Gay marriage should not be legalized because the definition of ‘marriage’ has always been understood to be a sacred union between a man and a woman.

This is my answer:

Hidden Premise: gay marriage is defined as marriage between same sex couples


Hidden Premise: Legalized marriage must follow the definition of marriage.

Counterexample: Some states recognized same sex marriages even though the definition of marriage is the same for all states.

Are my answers valid?

Answer by Jürgen Lawrenz

Not really. You missed the central issue altogether. Legal marriage is a social construct, originating in the dim history of mankind, that provides a male exclusive sexual access to a female for the sake of obliging that person to acknowledge the children of this union as his offspring, for whose nurture and welfare he is accordingly responsible.

The ‘sacred union’ is a subtext, arising from the religious foundation of society. Historically most societies lacked a police force or other means of ensuring that the marriage contract is not infringed. Accordingly religion functioned as a moral enforcer, which works as long as fear of the gods remains effective.

You should take note that divorce laws were historically grounded in the same principle. A man could be empowered to seek legal divorce if his marriage remained barren.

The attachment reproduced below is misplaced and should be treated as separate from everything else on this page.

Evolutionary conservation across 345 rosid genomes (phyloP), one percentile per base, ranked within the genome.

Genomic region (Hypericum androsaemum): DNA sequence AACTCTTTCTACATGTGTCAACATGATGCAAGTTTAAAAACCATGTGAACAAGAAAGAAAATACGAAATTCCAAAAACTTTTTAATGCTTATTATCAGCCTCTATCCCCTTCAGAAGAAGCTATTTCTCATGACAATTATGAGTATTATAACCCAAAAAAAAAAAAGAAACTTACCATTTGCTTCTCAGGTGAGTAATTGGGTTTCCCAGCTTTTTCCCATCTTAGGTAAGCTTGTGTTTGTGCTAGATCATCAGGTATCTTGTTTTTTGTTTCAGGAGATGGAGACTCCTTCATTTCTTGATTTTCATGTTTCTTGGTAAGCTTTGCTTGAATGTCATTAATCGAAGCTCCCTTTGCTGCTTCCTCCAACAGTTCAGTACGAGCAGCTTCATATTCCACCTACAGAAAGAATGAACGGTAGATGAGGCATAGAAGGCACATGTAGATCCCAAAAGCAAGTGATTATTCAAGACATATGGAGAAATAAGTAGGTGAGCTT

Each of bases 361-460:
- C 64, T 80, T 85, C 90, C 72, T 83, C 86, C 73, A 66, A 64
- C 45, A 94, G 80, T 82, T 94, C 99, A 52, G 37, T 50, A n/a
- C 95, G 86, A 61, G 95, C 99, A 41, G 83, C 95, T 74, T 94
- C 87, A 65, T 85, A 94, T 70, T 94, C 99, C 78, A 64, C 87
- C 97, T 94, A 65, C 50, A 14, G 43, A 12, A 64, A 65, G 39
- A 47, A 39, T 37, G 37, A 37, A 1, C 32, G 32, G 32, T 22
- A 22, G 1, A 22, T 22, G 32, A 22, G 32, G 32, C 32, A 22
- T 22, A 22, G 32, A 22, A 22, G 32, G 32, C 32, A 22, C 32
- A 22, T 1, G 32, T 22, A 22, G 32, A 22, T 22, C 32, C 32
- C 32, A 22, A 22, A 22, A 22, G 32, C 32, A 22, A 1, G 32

Obviously all these issues arose in male dominated societies. Love played little or no role in it. Marriages tended to be arranged by parents or authorities.

In societies with a measure of liberality, love itself may come to be institutionalised. E.g. in the 18-19th centuries, marriages increasingly became love matches. The ceremonial (religious) aspect remained largely unchanged, until in the second half of the 20th century, ‘free’ (civil) marriages increased and divorce laws changed to account for incompatibilities between the partners.

From all this you can see that homosexual marriages do not offend against any sacred principles except in societies that uphold the sanctity of marriage officially. They offend of course against the older principle that the purpose of marriage is to produce legitimate offspring. But in the modern world this principle has also become irrelevant.

So ‘love match’ is the one principle left. Under those criteria any society that does not prohibit extramarital sexual relations, and is not dominated by religious doctrines, has no leg to stand on if it prohibits a love match, irrespective of the sex of the partners.

Is there a legitimate debate over climate change?

Steve asked:

In the scientific debate over anthropogenic climate change, there are two opposing views. Advocates and deniers with attitude polarisation occurring on both sides. How do I decide which group are ‘victims’ of confirmation bias and where do I place my confidence?

Answer by Shaun Williamson

There is no scientific debate over climate change. The vast majority of the world’s climate scientists are on the advocates side. The oil and coal industry may try to persuade you that there still is a debate but there isn’t.

There are some things you need to keep in mind about this.

1. This isn’t just a fun debate, if we get it wrong then we may make the planet uninhabitable. It might be best to err on the side of caution.